Keep up with Pathfinder

Updates on Masindi – Abby Batdorf

Posted by:


We left bright and early Monday morning to begin our 5 hour journey to Masindi. The bus ride was such an eye opening experience as it was really our first look at a rural area. The trip started off very memorable at our first bathroom stop (which occurred in the middle of the jungle) as I met the most precious little baby in the world. She was only 2 weeks old! We had the opportunity to pray with her mother and give her some food along with a new blanket for the baby. We carried back the goodies to her hut to realize that her home consisted of just one small mattress.

We finally arrived in Kahara which is the second school started by Charlene’s Project. In order to actually get to the school, we had to travel down a very skinny path with our large buses. I thought I had paid for an African safari ride. The scenery was breath-taking. Whenever I thought about Africa before the trip, this journey and scenery was what I really thought Africa actually looked like. As we pulled up in our bus, we received the warmest welcome ever. They made a sign for us and were waving around flowers while doing their African yelling noises. They also greeted us with joyful singing chants. I have never seen so much joy on anyone’s face, we felt like we were celebrities! There were so many other people from the community that had come to see the ‘mzungos’ but you can tell the students of the Kahara school apart as they wore their yellow and green uniforms.

First off we had a tour of the classrooms and I was most impressed at the content material in which they were learning. Despite it being a rural school, they are expected to know a lot of information about all subjects. They were so eager to show off their raggedy notebooks and share what they were learning. It was time for us to leave for the day but we were able to give the children hope that we would be coming back tomorrow to teach them.

Day two at Kahara school started off with an African congo dance line. Something that really amazed me was how much joy those kids have despite the material things they don’t have. Most of those children never have or will see a flushing toilet. It is simply a hole in the cement floor. After we were able to calm down from singing joyfully for no reason at all other than being grateful for what we have, we started the kids club. Our Irish friends led a drama about the Bible story of the little boy who gave his lunch of 5 loaves of bread and 2 fish to Jesus to use it and multiply it. With the use of a translator we were able to express to the children how important it is to give Jesus all that we have despite how useless we may feel. Next, we split up into groups and we all were in charge of a class to do an activity that related to the story. When I walked in the room they all stood up and recited something about welcoming you into the room. I cannot get over how well-behaved the students were despite having no teacher. We got to sing some songs, and although it was difficult, we found some common understanding with the game of “Simon Says”. The students were released for lunch which consisted of rice and beans. I was helping to hand out the sodas and was actually tackled. I have never had so many little hands in my face. It was really touching when a little boy saved his drink and I asked him if he was saving it for later and I soon found out his was bringing it home for his younger siblings. It was sad to leave them but I knew we would return again for one more day of memories.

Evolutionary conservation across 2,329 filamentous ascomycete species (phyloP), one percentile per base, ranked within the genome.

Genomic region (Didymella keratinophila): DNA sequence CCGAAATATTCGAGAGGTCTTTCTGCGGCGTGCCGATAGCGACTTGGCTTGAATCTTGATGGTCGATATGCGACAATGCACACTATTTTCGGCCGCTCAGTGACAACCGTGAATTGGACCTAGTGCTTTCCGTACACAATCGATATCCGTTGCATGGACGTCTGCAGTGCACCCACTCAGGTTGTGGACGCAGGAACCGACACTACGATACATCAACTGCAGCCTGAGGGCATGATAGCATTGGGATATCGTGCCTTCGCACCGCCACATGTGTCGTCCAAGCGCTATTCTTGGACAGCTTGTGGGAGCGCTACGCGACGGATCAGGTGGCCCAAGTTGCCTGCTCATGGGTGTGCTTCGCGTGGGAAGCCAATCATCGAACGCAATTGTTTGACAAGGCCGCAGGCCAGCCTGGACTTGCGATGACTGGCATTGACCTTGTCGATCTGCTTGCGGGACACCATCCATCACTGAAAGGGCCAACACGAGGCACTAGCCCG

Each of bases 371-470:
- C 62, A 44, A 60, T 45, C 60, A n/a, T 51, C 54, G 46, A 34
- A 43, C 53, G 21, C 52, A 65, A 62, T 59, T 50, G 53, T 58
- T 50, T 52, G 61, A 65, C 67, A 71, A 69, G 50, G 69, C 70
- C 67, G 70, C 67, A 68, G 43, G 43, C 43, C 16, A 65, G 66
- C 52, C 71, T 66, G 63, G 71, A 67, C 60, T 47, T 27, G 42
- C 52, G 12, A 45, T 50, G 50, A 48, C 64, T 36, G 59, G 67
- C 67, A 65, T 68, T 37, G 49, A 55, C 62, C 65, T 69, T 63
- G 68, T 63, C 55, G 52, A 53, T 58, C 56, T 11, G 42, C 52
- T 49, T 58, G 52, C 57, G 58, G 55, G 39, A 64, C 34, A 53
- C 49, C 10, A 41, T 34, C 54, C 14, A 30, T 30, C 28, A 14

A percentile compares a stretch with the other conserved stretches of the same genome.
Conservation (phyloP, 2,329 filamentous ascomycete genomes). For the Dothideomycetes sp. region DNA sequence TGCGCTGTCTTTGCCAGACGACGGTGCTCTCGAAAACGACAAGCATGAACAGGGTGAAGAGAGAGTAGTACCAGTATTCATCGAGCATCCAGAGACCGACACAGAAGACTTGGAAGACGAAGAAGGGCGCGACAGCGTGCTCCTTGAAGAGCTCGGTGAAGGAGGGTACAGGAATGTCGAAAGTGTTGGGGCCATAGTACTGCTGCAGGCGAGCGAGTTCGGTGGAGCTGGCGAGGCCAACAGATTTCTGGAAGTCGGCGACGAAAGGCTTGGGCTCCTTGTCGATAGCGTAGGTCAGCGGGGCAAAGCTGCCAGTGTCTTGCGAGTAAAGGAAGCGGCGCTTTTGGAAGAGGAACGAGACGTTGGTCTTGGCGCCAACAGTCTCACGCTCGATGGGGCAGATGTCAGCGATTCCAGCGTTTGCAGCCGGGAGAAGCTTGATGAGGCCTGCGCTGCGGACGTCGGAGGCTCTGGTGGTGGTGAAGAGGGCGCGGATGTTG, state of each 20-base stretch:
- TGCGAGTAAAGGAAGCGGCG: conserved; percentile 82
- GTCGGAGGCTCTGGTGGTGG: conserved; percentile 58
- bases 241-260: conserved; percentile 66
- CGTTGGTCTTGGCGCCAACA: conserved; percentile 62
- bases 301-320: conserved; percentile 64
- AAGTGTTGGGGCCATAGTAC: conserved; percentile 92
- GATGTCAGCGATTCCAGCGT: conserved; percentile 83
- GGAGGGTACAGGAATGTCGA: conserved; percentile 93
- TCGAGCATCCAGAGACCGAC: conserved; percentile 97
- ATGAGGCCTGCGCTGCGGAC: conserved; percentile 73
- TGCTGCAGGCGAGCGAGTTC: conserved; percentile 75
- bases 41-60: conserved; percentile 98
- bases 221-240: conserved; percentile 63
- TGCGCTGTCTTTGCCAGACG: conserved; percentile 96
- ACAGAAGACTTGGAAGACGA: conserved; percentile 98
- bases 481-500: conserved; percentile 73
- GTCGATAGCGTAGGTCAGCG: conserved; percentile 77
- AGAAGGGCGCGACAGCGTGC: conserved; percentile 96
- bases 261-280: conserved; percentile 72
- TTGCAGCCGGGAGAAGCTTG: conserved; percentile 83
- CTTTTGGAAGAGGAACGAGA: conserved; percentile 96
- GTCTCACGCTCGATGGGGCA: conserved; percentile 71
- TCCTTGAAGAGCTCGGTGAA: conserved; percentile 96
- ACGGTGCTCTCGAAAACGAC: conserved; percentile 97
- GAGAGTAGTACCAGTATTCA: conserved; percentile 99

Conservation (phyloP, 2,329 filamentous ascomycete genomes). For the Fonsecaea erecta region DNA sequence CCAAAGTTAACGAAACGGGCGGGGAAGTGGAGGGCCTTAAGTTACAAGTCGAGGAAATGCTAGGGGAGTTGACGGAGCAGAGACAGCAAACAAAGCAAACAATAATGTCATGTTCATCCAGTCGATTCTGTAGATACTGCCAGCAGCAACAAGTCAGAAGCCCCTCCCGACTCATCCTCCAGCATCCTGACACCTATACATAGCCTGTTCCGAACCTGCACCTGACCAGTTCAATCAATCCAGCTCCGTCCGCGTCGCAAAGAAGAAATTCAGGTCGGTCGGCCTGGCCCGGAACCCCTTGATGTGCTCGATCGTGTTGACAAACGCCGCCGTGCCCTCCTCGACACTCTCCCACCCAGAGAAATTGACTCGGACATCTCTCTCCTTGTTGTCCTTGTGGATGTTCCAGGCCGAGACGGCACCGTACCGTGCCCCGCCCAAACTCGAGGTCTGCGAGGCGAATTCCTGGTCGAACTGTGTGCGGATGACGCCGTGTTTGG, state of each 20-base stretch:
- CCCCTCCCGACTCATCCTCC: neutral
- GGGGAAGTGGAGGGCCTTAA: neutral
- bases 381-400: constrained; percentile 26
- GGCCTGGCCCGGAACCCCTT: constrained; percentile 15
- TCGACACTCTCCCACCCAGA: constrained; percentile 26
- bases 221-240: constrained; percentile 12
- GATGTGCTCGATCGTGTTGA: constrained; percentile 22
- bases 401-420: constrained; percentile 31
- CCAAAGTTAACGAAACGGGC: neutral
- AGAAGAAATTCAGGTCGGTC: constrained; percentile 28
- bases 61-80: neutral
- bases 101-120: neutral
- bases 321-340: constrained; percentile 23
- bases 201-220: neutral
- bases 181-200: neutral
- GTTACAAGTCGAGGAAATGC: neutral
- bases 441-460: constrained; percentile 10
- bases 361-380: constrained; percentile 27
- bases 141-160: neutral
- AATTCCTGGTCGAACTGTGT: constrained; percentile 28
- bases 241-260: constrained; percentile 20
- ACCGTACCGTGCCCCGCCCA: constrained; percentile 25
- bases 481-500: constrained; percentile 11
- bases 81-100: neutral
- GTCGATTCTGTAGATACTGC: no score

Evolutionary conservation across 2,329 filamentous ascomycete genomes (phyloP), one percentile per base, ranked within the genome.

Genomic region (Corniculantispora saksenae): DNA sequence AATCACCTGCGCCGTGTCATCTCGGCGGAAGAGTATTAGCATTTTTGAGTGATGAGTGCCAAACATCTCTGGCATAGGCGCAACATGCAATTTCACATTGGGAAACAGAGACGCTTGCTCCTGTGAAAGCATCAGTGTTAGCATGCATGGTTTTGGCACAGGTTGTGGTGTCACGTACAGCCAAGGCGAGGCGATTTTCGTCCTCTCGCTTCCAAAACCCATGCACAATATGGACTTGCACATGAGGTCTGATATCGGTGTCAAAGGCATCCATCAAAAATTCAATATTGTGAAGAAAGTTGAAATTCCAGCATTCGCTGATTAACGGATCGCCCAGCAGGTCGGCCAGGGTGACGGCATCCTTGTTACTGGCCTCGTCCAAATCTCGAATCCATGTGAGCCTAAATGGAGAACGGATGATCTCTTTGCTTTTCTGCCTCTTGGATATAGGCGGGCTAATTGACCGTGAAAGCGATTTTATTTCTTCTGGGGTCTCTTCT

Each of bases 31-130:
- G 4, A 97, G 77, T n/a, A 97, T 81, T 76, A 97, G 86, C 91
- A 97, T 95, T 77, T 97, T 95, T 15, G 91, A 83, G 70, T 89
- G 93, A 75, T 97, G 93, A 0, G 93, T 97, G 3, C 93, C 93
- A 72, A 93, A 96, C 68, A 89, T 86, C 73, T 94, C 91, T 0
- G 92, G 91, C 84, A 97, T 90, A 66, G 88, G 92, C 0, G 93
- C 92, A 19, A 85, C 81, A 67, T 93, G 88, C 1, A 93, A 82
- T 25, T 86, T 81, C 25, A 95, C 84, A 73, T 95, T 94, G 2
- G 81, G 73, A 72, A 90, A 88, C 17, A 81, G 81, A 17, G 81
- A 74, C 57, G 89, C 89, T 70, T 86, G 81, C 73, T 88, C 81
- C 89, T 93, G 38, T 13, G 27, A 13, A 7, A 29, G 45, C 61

On our last day at Kahara, we started off by visiting people that live in the nearby community. My group visited a couple who had five children living in probably an 8 x 8 feet mud hut. Her name was Rachelle and as soon as we arrived she rushed to put down probably her best blankets for us to sit on outside their home. It was such a blessing to see their welcoming spirit. The man of the house was very refreshing to hear as he spoke a sermon in Swahili on how we must not ignore that the devil is real and we must do everything to turn from him. One of the very touching moments was when someone reminded them that we are all the same. We are all brothers and sisters in Christ, no matter where we are in the world and that we will all be reunited someday in Heaven. We presented them with such small gifts of sweets, teddies and blankets but they felt like they needed to show their appreciation as well. They quickly rushed to knock some avocados down from their tree and fill a big bag for us with passion fruit as well. It was hard to take their food away from them, but I know that they were so grateful for what we had done for them. We got back to the school and had to say our goodbyes to all the beautiful children. It was very difficult but each and every one of those children have marked a special place in my heart. I am so excited to see how God will work through our team for the remainder of the trip!

Share and Enjoy:
  • Facebook
  • Twitter
  • LinkedIn
  • RSS
  • Tumblr

Leave a Reply

Your Name: (required)

Your Email: (will not be published) (required)

Your Website:

Your Message:

submit comment